By Mary Anna Violi | @MaryAnnaVioli
Never in my wildest dreams did I envision living in a dystopian society, but here I am, stuck in the current political swamp. Now, there is an “executive order” from the man whose own mother emigrated to the U.S. from Scotland as a young woman, and whose paternal grandparents emigrated from Germany. Apparently in his mind, Western European immigrants are acceptable, while those from predominantly Muslim countries are not. My own father and my paternal great-grandfather were Italian immigrants, so I guess they would still have been deemed worthy. l hazard to guess that Malala Yousefzai would have been suspect because she is a practicing Muslim. Maybe because she won the Nobel Peace Prize, she would still be considered “fit” ideologically to enter the U.S., but perhaps not under the current regime.
There is this major issue called Human Rights. Hello? Can you hear me? I reiterate: HUMAN RIGHTS. David J. Bier, an immigration policy analyst at the Cato Institute’s Center for Global Liberty and Prosperity, wrote yesterday in The New York Times’ The Opinion Page an essay entitled, Trump’s Immigration Ban Is Illegal. Bier explains that The Immigration and Nationality Act of 1965 banned all discrimination against immigrants on the basis of national origin, replacing the old prejudicial system and giving each country an equal shot at the quotas. Seeking to deny entry to the U.S. to only Muslims, yet granting entry to Christians and others of minority religions, screams of discrimination and ignorance.
Over the years, I have taught English as a Second Language and English as a New Language to hundreds of Muslim students from around the world. Indeed, my graduate degree is in Linguistics from Indiana University Bloomington. Focused on academic studies, these students were neither proselytizer, nor terrorist. They were family oriented, good people who only wanted to further their education. This “executive order” is barring these highly intelligent foreign students from studying in the U.S. because of what: Fear, racism, and hatred? As one of my international students said after the November 2016 elections, “Who does he think is going to develop technology in the U.S.?” The student had a point since technology in the U.S. is populated primarily with Asian, Indian, and Middle Eastern people. Building a wall to prevent Mexicans from illegally entering the U.S. is one of the more moronic ideas spouted from the incumbent. Did he learn nothing from the history of the Great Wall of China, or from the history of the Berlin Wall? Apparently not.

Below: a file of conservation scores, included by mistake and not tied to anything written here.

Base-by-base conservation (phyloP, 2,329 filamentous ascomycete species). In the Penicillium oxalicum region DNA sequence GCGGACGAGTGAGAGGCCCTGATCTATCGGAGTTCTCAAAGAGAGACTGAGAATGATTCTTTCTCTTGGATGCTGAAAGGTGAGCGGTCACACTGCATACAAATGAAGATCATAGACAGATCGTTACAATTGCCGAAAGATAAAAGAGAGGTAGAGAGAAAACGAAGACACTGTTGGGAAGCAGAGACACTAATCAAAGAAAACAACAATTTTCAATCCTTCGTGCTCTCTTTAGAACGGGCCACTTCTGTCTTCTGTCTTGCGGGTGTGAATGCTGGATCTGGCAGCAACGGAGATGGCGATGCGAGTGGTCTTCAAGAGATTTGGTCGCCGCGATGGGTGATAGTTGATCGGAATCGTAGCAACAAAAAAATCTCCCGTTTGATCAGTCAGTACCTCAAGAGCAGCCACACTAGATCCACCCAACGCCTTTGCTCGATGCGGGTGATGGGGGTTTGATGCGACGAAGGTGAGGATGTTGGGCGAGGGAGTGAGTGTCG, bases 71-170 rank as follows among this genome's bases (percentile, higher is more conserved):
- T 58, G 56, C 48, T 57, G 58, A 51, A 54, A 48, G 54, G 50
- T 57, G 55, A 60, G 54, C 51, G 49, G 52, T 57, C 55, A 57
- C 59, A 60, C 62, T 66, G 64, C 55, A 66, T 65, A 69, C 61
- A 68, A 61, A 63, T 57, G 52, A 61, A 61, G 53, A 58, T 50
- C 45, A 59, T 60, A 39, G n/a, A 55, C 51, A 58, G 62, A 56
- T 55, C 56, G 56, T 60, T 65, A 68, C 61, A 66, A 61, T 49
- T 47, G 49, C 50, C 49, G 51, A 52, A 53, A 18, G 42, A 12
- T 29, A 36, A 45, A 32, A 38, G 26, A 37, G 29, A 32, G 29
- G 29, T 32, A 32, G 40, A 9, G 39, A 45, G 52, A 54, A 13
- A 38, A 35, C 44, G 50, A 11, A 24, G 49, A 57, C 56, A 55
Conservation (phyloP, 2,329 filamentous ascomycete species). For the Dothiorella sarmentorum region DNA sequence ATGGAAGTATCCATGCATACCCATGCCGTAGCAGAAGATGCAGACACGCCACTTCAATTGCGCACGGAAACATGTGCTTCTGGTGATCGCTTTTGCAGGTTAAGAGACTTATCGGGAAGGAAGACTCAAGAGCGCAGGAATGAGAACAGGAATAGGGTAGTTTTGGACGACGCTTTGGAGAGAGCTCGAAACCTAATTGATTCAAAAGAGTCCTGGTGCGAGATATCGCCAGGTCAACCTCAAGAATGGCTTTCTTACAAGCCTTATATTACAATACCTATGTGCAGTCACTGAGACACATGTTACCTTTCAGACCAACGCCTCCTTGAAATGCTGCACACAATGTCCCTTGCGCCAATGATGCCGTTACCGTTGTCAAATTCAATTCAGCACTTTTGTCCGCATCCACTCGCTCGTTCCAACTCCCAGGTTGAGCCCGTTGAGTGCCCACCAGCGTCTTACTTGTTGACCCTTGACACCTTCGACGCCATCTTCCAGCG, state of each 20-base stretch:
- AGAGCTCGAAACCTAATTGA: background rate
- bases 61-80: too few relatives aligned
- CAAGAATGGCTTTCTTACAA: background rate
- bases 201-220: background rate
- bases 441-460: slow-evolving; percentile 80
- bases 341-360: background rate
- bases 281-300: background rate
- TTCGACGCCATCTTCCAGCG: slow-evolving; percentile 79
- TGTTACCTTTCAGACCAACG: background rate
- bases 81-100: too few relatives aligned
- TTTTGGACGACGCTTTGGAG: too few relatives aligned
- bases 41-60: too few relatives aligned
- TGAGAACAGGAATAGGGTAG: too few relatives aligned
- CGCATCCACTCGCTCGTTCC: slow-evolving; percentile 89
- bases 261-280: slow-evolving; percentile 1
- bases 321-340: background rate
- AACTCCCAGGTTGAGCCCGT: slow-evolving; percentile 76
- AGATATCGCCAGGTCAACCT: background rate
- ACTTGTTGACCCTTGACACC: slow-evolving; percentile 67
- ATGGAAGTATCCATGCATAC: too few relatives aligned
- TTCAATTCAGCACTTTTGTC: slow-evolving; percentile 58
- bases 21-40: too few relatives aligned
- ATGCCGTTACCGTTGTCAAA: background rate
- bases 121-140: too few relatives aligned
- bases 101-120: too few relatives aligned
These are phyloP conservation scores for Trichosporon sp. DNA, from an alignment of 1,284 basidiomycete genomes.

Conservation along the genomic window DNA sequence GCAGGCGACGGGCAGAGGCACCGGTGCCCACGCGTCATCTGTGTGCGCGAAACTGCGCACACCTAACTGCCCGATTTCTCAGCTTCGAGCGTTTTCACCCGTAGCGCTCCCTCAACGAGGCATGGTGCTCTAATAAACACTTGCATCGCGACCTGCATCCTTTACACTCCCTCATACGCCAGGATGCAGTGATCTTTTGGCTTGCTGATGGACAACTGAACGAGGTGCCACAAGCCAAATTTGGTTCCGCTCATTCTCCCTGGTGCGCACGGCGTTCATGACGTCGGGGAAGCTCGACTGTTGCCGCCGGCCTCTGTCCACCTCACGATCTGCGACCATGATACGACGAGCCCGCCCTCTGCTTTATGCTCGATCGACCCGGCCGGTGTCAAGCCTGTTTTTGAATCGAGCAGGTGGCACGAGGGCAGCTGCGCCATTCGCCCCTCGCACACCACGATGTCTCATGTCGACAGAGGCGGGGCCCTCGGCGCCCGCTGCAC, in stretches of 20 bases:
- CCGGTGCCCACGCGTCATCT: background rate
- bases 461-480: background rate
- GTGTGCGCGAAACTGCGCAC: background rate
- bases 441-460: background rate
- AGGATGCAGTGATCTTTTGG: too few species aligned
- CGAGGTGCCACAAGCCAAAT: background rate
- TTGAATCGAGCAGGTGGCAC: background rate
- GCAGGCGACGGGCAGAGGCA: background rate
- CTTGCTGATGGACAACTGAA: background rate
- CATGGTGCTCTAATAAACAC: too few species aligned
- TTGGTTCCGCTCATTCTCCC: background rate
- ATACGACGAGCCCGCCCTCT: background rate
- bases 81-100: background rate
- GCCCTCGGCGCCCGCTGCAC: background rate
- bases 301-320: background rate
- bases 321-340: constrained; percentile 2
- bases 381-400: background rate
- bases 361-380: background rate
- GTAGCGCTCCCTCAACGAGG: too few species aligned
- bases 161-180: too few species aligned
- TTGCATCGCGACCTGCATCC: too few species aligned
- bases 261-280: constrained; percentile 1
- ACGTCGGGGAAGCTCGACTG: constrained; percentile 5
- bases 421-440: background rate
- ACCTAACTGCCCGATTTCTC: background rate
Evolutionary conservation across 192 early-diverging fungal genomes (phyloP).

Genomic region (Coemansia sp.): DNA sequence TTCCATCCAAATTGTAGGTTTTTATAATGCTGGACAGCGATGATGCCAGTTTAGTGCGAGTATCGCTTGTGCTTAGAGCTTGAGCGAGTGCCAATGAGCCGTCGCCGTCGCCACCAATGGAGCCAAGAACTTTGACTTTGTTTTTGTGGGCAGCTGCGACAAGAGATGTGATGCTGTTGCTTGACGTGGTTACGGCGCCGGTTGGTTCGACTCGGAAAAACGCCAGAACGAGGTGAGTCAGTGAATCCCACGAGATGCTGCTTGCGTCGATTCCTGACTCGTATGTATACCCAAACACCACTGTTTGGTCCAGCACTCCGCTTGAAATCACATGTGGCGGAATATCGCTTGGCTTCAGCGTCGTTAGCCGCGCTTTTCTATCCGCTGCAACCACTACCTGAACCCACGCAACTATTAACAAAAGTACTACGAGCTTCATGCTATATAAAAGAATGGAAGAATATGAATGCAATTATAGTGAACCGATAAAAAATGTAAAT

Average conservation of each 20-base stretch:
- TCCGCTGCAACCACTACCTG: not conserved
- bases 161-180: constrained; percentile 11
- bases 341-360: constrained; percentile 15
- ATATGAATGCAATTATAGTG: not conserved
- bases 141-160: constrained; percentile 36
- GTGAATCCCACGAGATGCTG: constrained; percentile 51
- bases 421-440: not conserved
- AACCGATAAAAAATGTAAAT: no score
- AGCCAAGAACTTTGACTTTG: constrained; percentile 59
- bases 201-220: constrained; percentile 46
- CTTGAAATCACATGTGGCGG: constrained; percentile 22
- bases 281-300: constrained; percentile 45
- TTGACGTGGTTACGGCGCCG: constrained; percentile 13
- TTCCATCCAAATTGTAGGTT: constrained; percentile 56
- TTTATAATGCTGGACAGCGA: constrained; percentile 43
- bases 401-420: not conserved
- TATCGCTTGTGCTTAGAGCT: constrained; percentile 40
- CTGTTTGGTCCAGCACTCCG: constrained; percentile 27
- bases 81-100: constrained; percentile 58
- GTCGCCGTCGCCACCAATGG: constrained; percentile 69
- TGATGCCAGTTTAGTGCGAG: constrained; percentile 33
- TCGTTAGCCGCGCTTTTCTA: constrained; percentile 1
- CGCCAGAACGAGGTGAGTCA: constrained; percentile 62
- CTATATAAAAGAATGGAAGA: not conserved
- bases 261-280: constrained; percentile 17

When a population is persecuted and banned, think Native Americans, Jews, Armenians, Bedouins, no matter the insidious forms of deprivation, humiliation, exile, and torture, these races and cultures have managed to survive. They persevere in spite of demagogues and twisted ideologies through sheer guts, dignity, faith, and help from sympathetic, more humane governments, like Canada.
I used to be proud to be a U.S. citizen. Now, David Bowie’s song, I’m Afraid of Americans reverberates in my head, as does his song, Loving the Alien. Come to think of it, his wife, Iman, who is a native of Somalia, would now not be able to enter the U.S. because she is from one of those seven countries Big Brother fears. Here is a reminder: Every one of us came from aliens, with the exception of Native Americans. It is disconcerting how mostly old, white, wealthy men harbor the paternal illusion that they are “protecting” their interests, under the guise of “protecting” the common people’s interests. They are driving policies in the U.S. that create more divisiveness, anger, and horror of U.S. Americans. I don’t know how the Electoral College can sleep at night after what it has done to place That at the head of our government when over two-and-a-half million more of us voted to give the other candidate the majority of the popular vote. Each night I pray for sanity to prevail.
Ciao for now.